Wednesday, June 27, 2012

Behavior Management

Behavior management is among the most important parts of having a successful classroom.  A teacher can truly know their material, be a genius, be a hard worker, and have a passion for students, but if you lack behavior management skills, that teacher risks leaving the profession due to burn out.
There is no “right” way to manage a classroom, and after years of experience I can tell you that different behavior management plans work better with different types of students and different school cultures.
Start with the basics… a great teacher realizes that they need to teach students what the expectations are daily and practice routines often.  Just as students don’t learn to read over night, they will become perfect students overnight either… practice, maturity, age, environment, lessons, and experience all work together to help students learn to manage themselves (and others) in the classroom.
A great teacher has many different plans all happening at the same time. 
First be deligent and straight forward about practicing classroom rules & routines.  It is best to have them posted in your classroom.  Having a picture with the rules reinforces it better… and if you can practice it with a hand action, even better.
                Example rules
1.       Listen to the speaker.
a.       Stop turn my eyes and ear to the speaker so that I may hear.
2.       Respect and obey my teacher and my friends.
a.       Do what I’m told to do the first time quickly.
3.       Have fun.
4.       Keep my friends safe.
5.       Keep myself safe.
6.       Be a good steward
a.       Take of my schools property, my classrooms property, my teachers property, my own property, and my parents property.
7.       Use inside voices and walking feet.
8.       Keep your Dear Teachers Happy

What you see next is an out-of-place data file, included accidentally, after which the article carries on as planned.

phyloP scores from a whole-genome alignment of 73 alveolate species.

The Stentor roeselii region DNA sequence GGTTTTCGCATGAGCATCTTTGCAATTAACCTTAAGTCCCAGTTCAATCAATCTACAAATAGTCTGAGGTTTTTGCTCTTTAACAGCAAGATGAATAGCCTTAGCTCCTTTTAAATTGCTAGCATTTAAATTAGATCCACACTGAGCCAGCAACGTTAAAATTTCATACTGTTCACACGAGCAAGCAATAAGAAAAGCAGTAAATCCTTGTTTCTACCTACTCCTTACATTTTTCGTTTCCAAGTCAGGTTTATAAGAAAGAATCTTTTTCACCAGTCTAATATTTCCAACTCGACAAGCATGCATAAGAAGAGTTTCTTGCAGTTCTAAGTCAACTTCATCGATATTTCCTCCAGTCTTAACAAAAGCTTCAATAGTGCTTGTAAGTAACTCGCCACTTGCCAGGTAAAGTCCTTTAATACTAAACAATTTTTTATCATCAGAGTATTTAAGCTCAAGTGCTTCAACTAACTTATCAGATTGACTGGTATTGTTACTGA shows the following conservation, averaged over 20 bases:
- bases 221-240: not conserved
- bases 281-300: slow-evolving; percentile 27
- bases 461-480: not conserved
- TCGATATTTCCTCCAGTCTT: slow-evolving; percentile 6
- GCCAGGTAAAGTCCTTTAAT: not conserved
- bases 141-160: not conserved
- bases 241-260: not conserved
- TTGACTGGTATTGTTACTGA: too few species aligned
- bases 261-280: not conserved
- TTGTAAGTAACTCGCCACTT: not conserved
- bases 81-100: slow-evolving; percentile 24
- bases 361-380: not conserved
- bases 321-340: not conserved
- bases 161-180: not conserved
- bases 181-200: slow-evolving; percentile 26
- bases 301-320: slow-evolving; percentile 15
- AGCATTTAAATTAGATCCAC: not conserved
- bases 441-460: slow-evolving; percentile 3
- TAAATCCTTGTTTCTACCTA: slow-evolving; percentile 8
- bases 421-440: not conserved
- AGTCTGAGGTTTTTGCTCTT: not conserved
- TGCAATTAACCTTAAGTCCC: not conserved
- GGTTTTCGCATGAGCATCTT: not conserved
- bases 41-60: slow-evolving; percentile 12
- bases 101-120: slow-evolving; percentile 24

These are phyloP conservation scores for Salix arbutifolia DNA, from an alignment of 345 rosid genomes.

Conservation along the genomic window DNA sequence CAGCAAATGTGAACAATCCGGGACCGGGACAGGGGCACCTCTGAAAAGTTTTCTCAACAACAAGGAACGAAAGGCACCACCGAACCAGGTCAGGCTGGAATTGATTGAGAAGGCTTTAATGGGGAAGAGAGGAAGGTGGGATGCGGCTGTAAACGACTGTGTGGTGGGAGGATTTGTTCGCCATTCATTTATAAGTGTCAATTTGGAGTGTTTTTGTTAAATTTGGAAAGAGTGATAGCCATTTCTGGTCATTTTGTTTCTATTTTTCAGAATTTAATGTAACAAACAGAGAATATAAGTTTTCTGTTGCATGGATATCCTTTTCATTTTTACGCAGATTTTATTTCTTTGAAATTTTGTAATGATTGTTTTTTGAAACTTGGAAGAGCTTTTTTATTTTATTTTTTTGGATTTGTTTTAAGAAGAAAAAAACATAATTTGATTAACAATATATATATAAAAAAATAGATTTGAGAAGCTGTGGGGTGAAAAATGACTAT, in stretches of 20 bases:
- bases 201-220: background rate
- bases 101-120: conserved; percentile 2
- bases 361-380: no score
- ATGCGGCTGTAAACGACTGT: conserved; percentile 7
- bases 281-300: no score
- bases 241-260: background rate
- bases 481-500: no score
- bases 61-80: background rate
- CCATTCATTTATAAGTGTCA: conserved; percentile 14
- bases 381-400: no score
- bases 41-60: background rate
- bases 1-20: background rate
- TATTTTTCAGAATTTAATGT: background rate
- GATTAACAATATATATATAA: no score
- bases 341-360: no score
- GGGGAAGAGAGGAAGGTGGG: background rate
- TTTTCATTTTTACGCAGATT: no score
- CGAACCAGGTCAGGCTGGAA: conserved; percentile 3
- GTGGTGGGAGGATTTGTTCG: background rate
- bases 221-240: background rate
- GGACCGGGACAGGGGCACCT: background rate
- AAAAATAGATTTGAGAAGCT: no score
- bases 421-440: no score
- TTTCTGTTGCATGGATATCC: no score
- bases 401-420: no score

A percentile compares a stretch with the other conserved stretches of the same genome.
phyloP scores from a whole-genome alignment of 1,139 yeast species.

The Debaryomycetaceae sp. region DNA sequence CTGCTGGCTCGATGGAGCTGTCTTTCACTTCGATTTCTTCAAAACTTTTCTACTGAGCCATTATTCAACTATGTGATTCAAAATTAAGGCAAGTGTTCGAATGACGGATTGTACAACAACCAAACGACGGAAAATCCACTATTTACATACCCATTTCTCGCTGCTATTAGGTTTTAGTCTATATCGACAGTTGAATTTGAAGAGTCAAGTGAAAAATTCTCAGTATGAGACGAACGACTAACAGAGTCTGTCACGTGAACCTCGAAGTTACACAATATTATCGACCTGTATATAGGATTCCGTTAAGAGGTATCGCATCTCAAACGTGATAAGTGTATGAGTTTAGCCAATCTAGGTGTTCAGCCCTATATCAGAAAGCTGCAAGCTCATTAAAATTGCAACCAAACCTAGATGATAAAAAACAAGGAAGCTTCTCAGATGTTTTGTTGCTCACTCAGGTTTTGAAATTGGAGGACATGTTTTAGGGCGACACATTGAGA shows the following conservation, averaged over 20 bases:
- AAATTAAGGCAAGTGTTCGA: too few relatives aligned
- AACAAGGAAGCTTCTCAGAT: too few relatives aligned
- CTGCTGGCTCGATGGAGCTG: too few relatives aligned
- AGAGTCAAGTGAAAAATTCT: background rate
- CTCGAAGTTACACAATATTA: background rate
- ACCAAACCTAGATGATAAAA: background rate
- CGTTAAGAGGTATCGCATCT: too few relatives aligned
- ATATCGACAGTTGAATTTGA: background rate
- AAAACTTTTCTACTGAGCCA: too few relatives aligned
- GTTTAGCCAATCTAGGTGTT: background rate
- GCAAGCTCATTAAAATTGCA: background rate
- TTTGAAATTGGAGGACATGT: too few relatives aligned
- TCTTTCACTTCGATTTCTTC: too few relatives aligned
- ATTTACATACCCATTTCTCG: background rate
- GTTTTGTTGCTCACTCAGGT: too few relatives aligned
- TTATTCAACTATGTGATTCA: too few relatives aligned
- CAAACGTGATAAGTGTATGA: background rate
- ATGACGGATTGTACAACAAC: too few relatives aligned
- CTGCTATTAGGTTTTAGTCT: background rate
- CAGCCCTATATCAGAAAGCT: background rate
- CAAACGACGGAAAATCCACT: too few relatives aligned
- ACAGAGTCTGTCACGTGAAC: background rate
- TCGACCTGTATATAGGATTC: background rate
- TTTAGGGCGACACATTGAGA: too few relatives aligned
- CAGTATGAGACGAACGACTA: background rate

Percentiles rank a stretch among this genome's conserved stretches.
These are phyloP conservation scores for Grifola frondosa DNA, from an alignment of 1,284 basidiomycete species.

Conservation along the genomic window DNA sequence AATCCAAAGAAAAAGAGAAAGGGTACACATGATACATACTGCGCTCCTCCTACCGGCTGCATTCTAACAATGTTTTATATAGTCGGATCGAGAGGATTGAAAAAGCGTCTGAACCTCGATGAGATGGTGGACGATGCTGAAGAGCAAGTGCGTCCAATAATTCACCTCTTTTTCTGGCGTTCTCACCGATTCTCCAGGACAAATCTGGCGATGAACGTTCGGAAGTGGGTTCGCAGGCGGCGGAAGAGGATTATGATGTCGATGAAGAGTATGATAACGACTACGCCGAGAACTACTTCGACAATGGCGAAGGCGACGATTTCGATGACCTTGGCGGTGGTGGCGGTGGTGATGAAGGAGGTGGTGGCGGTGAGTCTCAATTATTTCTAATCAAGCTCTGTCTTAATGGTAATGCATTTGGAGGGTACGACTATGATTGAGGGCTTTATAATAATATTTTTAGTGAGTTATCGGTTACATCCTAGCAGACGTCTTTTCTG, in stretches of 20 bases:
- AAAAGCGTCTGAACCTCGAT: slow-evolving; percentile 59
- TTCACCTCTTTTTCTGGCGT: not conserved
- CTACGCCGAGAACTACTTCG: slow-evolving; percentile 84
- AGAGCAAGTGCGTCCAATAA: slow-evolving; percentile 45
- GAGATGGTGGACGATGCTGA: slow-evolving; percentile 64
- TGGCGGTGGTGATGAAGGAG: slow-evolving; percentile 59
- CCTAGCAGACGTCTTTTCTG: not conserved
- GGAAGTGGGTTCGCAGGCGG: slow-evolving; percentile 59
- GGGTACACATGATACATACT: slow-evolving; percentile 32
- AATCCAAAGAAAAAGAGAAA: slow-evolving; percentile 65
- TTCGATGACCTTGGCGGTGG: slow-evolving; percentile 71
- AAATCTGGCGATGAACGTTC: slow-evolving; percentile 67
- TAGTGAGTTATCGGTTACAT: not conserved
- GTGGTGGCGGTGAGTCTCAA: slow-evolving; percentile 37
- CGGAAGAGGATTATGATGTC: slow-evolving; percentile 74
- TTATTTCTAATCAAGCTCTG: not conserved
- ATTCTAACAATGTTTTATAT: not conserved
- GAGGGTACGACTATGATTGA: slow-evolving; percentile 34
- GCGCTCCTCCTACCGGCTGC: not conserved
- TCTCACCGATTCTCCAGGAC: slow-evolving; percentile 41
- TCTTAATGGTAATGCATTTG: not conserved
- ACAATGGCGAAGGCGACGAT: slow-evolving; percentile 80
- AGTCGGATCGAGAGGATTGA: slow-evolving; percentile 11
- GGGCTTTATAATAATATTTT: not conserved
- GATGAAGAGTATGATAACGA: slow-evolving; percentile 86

It is also helpful to have some type of signial to quiet your classroom to get them to focus.  I personally use the whole brain teaching technique of "Class=yes"or "Hands & eyes".   For class yes, I say "class" and they respond "yes".  However I say "Class" they way "yes"  (example: "classity-class" is "yessity-yes").   When I need their eyes on me during a visual lesson I will say "Hands and Eyes"... this commands reminds them they will need to see with their eyes and get ready to follow my new directions or get ready to learn something new that they will be teaching to their partners in a couple of minutes.

I also use the same points game she uses with her classroom... my categories are "cool" and "not cool".   In this game it is me agains the class... if they work as a team to follow directions they win and we will get some type of activity, if I win, we will spend extra time reviewing the rules or a skill we are working on.

Jessie Fishel

Tuesday, June 26, 2012

Classroom setting

I am a visual thinker, so I think a logical place to start would be "what does my classroom look like?".  

I believe it helps to know your teaching style before you pick a classroom layout.
For instance, if a teacher prefers to lecture their students and have them take many notes, it helps if you have your students desks all facing the whiteboard.  If you like your students to work in pairs, then it is best to pair up the desks.  If you like your students work in small groups, then group up your desks.   Different groupings work best with different subjects/age levels.
I prefer my students to work in groups, so I have a natural preference for either tables in the room or grouping the desks by groups of four.    I spend most my time working with students accomplishing projects, independent work, small mini lessons, or small group work.   I find it best if I have an open area (ex. a rug) around the whiteboard/smartboard.    During the instructional period I use daily 5 and CAFÉ (similar to writers workshop/readers workshop).  My students are free to find any spot they choose around the classroom to complete their independent work.
Some examples the type of classroom I envision are:

I have a fondness for blue/green/brown combinations.  The colors are bright, but soothing.  I love how this teachers room just "pops".  She used butcher paper around the white board to create a blue focus wall.